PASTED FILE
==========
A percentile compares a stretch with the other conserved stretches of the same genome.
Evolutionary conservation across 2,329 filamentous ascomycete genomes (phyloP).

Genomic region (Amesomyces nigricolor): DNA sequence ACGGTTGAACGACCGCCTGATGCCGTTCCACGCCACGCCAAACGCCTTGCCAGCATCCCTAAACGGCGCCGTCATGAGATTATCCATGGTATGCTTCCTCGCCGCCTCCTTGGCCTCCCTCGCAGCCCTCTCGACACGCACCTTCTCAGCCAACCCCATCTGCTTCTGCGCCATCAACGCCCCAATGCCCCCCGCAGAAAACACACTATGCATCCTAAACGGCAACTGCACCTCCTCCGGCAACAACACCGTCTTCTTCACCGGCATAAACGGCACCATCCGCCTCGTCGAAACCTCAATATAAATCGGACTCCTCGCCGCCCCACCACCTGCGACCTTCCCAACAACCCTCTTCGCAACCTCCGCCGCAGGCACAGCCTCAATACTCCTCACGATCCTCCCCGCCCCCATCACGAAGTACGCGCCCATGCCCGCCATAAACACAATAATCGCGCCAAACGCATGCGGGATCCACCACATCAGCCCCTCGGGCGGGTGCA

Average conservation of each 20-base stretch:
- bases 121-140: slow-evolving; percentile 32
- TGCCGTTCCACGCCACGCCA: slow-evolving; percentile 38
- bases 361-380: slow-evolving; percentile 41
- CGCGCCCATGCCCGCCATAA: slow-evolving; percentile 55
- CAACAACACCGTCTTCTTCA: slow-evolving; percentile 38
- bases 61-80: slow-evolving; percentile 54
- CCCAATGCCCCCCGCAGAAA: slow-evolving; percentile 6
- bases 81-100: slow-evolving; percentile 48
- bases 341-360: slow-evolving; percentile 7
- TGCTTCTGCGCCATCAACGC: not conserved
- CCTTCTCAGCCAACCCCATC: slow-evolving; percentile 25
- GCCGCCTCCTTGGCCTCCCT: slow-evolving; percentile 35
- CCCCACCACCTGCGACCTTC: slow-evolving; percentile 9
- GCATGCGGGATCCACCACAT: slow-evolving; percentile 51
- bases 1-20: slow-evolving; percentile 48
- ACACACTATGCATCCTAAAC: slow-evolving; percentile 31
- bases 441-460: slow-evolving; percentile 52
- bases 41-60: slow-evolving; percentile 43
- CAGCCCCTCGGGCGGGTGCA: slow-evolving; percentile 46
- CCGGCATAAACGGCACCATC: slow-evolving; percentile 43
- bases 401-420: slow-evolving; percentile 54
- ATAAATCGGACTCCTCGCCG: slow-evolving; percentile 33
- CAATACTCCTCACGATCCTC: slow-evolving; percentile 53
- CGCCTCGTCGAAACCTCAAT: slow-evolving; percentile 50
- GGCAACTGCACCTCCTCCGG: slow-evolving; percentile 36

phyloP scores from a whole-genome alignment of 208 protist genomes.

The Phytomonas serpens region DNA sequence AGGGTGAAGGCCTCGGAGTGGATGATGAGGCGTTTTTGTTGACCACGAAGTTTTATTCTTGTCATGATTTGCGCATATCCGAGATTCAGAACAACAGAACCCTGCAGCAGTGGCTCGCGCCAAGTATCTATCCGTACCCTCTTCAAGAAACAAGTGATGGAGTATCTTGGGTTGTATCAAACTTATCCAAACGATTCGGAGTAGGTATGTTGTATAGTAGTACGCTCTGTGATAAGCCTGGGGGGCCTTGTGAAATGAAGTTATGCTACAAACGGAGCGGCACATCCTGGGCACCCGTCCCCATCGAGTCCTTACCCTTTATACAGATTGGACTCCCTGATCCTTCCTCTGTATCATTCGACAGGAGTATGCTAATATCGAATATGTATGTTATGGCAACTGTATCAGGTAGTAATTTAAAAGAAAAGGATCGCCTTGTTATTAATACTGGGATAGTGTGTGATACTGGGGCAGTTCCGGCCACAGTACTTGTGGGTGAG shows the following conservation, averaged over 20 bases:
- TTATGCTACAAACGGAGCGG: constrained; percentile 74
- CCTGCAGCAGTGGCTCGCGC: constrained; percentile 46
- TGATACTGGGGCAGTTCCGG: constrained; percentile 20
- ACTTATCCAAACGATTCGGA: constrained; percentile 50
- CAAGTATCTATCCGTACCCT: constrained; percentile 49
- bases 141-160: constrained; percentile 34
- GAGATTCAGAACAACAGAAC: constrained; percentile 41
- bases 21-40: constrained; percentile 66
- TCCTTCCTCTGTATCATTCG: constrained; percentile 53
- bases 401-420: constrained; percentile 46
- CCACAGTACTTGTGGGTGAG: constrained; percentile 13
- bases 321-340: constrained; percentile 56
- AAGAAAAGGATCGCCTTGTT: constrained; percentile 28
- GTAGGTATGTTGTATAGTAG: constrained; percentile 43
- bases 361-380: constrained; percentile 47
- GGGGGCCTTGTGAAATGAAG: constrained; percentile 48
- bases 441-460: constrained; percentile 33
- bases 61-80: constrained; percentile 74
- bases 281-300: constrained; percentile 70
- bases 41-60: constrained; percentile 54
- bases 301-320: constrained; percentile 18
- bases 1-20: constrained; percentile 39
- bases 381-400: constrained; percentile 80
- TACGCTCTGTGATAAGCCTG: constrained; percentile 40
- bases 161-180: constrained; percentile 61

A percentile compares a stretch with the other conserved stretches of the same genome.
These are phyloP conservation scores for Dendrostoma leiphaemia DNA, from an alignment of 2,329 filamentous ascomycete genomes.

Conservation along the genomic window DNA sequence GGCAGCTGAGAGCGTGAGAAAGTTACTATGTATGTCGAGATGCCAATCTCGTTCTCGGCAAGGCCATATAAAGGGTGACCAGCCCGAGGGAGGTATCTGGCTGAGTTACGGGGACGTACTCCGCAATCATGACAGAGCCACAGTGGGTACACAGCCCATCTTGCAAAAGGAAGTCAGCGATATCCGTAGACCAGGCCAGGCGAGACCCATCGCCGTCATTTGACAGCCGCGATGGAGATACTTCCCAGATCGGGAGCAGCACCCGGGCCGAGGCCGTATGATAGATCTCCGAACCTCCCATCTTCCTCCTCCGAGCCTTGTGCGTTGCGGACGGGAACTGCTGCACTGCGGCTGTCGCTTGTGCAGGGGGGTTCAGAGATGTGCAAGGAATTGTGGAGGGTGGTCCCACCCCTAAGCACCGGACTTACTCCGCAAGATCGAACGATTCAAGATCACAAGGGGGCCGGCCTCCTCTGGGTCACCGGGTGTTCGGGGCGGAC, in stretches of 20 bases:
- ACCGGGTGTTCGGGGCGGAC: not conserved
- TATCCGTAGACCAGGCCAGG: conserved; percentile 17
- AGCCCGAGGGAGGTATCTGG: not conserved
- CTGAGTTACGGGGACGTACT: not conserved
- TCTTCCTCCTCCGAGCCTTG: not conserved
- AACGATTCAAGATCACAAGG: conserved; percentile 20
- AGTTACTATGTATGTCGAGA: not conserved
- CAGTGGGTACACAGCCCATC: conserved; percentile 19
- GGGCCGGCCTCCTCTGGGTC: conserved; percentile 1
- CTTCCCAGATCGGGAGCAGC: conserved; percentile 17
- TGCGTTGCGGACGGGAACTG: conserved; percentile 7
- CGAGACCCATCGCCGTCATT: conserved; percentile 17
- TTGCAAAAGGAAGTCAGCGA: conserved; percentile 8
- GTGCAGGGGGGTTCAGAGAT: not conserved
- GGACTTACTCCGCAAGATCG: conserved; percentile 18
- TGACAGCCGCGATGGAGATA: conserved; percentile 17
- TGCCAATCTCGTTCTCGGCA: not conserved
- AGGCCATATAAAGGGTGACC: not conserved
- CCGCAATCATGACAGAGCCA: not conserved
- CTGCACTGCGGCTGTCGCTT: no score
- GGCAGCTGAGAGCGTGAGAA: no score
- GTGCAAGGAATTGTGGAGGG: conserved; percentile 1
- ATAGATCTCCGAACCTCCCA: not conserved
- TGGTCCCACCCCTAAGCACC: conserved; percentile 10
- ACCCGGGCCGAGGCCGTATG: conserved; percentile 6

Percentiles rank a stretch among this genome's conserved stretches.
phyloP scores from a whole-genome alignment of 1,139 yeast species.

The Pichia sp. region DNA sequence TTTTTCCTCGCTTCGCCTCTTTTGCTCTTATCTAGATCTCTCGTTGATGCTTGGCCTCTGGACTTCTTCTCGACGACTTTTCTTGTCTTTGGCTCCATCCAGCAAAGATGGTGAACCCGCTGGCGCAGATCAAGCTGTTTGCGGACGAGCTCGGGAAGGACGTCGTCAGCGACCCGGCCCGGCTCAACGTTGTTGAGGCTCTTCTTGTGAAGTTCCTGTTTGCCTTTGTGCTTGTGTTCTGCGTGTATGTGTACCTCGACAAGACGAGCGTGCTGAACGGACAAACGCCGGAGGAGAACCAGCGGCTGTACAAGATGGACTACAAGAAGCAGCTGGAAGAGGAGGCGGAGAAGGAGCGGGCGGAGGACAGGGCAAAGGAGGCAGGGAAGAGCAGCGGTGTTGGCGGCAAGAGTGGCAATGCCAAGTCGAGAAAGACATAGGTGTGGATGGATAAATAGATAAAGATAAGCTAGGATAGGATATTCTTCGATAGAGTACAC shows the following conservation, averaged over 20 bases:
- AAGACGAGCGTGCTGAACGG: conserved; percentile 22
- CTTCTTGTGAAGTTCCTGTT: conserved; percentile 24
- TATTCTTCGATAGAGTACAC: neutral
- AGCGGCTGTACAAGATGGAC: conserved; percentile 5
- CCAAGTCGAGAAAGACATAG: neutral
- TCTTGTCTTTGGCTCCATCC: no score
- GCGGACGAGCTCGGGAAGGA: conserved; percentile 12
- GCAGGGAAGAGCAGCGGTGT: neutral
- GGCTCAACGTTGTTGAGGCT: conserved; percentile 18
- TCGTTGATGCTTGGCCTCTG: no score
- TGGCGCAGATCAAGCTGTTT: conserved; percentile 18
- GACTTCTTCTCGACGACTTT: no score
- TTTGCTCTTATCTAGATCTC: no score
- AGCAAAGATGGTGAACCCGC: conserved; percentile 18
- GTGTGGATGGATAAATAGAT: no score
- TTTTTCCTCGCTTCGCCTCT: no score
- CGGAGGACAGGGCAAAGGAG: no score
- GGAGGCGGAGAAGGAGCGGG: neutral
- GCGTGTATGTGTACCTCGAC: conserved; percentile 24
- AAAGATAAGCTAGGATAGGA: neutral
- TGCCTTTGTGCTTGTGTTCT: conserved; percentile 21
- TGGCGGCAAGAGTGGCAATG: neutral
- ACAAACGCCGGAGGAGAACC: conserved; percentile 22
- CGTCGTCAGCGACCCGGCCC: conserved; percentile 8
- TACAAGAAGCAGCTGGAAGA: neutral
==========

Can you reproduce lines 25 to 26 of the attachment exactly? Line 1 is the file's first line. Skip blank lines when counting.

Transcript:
- bases 401-420: slow-evolving; percentile 54
- ATAAATCGGACTCCTCGCCG: slow-evolving; percentile 33